The last few weeks have been unseasonably warm here weatherwise. Not hot just lovely, lovely weather. All that is due to come to an end next week with a return to more seasonal averages. With that it seems that my mind is already turning to cooler weather. My garden seems to be thinking the same – today’s harvests were potatoes and kale.
With that harvest Caldo Verde came to mind and consequently that is what we had for dinner last night. Caldo Verde is a Portuguese soup which is sometimes served with meat, sometimes without. I generally make it with chorizo, as that is easy to come by – although what is generally sold as chorizo in Australia is a very, very, very distant cousin of what you can get in Spain. While I make it with chorizo my personal preference is to eat it without the meat – the same can not be said for other members of my household. Now this version is probably not particularly authentic but it is how I enjoy potato and kale soup.
- 1 kg potatoes (any variety other than salad type potatoes) – cut into a large dice
- 100g kale – sliced as thinly as you can
- 2 stalks celery – finely chopped
- 1 large or 2 medium onions – finely chopped
- 1 carrot – finely chopped
- 2 cloves garlic – finely chopped
- 2 bay leaves
- 250g chorizo – chopped into bite sized pieces
- 1.25 litres stock ( I generally use chicken)
- 2 tblspns olive oil*
Heat the oil in a large, soup sized saucepan. Add the chorizo and fry until brown and it has released some of its oil. Remove from the pan and set aside. Add the onions, celery and carrots to the pan and fry on a low heat until softened. Add the garlic and cook for another couple of minutes. Add the stock, potatoes, and bay leaves. Cook until the potatoes are completely soft. Remove the bay leaves, season and puree the soup. Add the kale. Cook for a further 5 minutes until the Kale is cooked. Serve topped with the chorizo.
*If you don’t use any meat you may need slightly more oil.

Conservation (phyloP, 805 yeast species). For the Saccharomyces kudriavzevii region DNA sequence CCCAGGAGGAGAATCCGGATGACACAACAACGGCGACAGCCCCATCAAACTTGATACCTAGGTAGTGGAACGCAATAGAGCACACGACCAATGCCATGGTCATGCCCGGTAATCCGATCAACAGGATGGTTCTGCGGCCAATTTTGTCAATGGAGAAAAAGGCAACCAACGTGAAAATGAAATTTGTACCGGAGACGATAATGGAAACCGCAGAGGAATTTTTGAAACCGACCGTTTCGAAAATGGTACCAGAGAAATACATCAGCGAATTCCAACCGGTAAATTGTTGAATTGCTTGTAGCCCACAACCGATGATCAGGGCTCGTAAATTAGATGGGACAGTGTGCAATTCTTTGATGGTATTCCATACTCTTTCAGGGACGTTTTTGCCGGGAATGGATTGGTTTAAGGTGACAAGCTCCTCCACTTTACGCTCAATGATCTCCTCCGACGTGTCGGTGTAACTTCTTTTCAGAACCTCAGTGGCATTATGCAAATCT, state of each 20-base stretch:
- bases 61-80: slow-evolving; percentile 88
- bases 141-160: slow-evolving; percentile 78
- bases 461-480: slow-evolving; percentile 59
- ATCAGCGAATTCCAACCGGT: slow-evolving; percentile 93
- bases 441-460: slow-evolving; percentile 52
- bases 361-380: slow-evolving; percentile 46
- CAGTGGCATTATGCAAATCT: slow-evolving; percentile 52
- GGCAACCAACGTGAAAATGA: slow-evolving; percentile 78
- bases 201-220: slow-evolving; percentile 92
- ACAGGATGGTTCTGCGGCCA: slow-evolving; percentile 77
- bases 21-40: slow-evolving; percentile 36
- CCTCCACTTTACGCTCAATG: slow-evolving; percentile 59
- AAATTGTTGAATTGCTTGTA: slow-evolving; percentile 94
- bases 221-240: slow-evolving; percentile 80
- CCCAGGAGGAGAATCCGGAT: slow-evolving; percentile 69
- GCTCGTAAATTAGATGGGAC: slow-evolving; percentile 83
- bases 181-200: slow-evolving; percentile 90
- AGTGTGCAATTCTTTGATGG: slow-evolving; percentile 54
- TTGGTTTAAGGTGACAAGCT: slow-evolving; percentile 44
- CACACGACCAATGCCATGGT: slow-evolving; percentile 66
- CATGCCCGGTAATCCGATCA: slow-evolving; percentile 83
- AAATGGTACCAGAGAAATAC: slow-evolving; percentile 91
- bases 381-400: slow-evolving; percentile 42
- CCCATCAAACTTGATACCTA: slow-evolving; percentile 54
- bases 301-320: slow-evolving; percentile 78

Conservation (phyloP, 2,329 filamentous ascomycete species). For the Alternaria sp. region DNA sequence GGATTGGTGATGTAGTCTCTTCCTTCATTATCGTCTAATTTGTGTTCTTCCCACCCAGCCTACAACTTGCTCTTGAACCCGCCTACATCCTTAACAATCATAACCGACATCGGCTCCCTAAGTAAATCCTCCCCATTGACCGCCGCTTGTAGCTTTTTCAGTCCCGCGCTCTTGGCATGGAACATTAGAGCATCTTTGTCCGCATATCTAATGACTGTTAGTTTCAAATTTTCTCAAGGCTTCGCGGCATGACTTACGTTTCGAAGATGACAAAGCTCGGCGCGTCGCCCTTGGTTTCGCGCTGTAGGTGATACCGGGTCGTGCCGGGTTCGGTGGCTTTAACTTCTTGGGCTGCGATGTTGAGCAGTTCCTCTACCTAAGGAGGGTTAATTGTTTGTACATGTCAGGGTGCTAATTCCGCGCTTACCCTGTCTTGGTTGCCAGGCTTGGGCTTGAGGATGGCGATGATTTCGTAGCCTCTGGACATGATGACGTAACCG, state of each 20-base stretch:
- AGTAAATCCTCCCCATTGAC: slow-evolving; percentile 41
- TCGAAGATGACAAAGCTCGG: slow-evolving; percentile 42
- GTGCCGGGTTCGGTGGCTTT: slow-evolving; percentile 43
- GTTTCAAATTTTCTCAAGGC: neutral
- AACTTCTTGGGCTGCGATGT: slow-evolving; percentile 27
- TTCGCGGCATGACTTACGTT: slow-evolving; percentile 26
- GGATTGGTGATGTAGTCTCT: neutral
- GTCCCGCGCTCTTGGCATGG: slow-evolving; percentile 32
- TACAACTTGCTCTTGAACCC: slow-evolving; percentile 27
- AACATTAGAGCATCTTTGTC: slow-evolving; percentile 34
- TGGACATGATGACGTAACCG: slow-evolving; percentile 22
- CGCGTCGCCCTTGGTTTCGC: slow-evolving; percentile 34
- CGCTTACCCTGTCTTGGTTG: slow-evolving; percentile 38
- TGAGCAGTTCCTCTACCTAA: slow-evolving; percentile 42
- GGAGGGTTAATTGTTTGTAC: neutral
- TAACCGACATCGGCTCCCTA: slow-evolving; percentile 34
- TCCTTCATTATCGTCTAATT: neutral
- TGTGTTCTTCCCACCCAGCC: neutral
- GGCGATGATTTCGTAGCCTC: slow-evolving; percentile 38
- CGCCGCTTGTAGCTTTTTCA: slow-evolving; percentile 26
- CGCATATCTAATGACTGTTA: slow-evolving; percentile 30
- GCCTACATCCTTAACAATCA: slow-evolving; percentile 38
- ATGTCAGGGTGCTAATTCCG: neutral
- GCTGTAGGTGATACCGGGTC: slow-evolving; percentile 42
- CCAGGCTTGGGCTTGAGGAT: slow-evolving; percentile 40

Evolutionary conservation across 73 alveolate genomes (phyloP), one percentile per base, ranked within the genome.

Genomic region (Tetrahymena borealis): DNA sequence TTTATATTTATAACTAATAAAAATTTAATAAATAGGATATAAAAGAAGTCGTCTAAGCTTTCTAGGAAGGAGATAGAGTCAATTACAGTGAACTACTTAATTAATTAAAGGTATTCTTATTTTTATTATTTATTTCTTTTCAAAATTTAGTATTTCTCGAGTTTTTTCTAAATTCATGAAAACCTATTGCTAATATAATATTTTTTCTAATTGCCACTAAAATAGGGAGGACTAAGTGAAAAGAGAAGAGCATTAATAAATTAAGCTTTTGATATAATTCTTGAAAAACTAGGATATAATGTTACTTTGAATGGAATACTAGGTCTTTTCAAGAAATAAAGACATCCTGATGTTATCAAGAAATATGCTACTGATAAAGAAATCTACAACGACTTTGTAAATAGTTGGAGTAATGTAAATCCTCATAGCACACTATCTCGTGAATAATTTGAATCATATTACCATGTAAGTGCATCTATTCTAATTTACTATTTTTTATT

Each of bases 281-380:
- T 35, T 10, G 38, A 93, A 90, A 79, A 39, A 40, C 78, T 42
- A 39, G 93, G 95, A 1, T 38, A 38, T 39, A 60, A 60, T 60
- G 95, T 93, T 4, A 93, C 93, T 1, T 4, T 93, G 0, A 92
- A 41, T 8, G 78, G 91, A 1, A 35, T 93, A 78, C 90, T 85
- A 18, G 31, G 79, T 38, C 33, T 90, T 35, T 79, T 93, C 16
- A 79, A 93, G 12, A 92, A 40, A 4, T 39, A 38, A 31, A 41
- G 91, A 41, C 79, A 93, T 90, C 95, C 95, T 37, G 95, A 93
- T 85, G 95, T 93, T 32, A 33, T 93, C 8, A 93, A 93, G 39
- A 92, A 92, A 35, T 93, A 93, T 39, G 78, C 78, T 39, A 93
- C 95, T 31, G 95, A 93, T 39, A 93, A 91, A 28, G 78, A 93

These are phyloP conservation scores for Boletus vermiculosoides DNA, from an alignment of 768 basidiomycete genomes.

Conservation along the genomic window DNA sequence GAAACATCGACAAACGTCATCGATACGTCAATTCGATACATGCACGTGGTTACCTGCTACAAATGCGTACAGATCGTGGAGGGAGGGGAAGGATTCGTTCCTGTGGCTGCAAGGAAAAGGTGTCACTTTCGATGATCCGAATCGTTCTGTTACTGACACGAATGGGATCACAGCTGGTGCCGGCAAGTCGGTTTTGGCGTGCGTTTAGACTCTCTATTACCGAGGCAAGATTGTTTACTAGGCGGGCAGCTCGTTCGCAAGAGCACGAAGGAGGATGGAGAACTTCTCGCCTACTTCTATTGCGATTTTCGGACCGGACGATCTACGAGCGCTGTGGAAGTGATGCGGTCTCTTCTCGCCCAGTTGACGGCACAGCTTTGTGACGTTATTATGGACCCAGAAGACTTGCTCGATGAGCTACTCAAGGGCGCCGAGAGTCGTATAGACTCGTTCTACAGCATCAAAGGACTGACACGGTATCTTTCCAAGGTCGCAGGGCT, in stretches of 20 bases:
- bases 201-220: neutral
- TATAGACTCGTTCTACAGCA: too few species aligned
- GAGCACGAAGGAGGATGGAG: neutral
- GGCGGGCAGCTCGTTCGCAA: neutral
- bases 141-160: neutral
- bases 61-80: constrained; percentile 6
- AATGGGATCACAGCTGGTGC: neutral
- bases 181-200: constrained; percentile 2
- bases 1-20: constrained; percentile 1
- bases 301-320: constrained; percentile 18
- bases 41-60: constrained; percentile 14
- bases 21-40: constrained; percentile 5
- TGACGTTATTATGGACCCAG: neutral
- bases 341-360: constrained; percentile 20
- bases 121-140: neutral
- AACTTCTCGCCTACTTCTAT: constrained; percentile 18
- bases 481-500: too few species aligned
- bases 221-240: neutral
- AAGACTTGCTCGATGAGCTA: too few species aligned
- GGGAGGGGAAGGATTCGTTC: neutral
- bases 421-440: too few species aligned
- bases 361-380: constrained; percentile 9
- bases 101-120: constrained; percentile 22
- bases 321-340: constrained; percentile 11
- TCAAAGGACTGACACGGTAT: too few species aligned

I’m sharing this recipe as part of the wonderful Gardener of Eden’s Thursday Kitchen Cupboard and Greenish Thumb’s Garden to Table.
That sounds delicious. And now I wonder what your chorizo tastes like. Our chorizo is Mexican chorizo. I never thought it might be different than it is in Spain but it probably is.
I’ve never had Mexican chorizo so I can’t compare. Being somewhat veggie oriented I also struggle to describe the flavour of meat. But I will have a go: the Spanish one is strongly pork flavoured with chilli, paprika and spices. It is strong, rich, smoky and fatty – almost certain sure to clog the arteries. In contrast the Australian version is often made with beef and tastes of a factory – something like a cross between a hotdog and a normal sausage with a bit of paprika added but it does have one thing in common with the Spanish version – it is probably equally likely to clog the arteries.
We still have very warm weather that my cool season plants is suffering a bit like the pea seedlings. Don’t feel like autumn at all more than a week now. Sounds like a good dish you prepare there.
Our forecasts for next week are more autumnal – hopefully your plants will get a respite too.
I forgot when I’ve seen such a fresh and beautiful potatoes. And even though we are heading into a warm season in the Nothern hemisphere, I would have some of the caldo verde.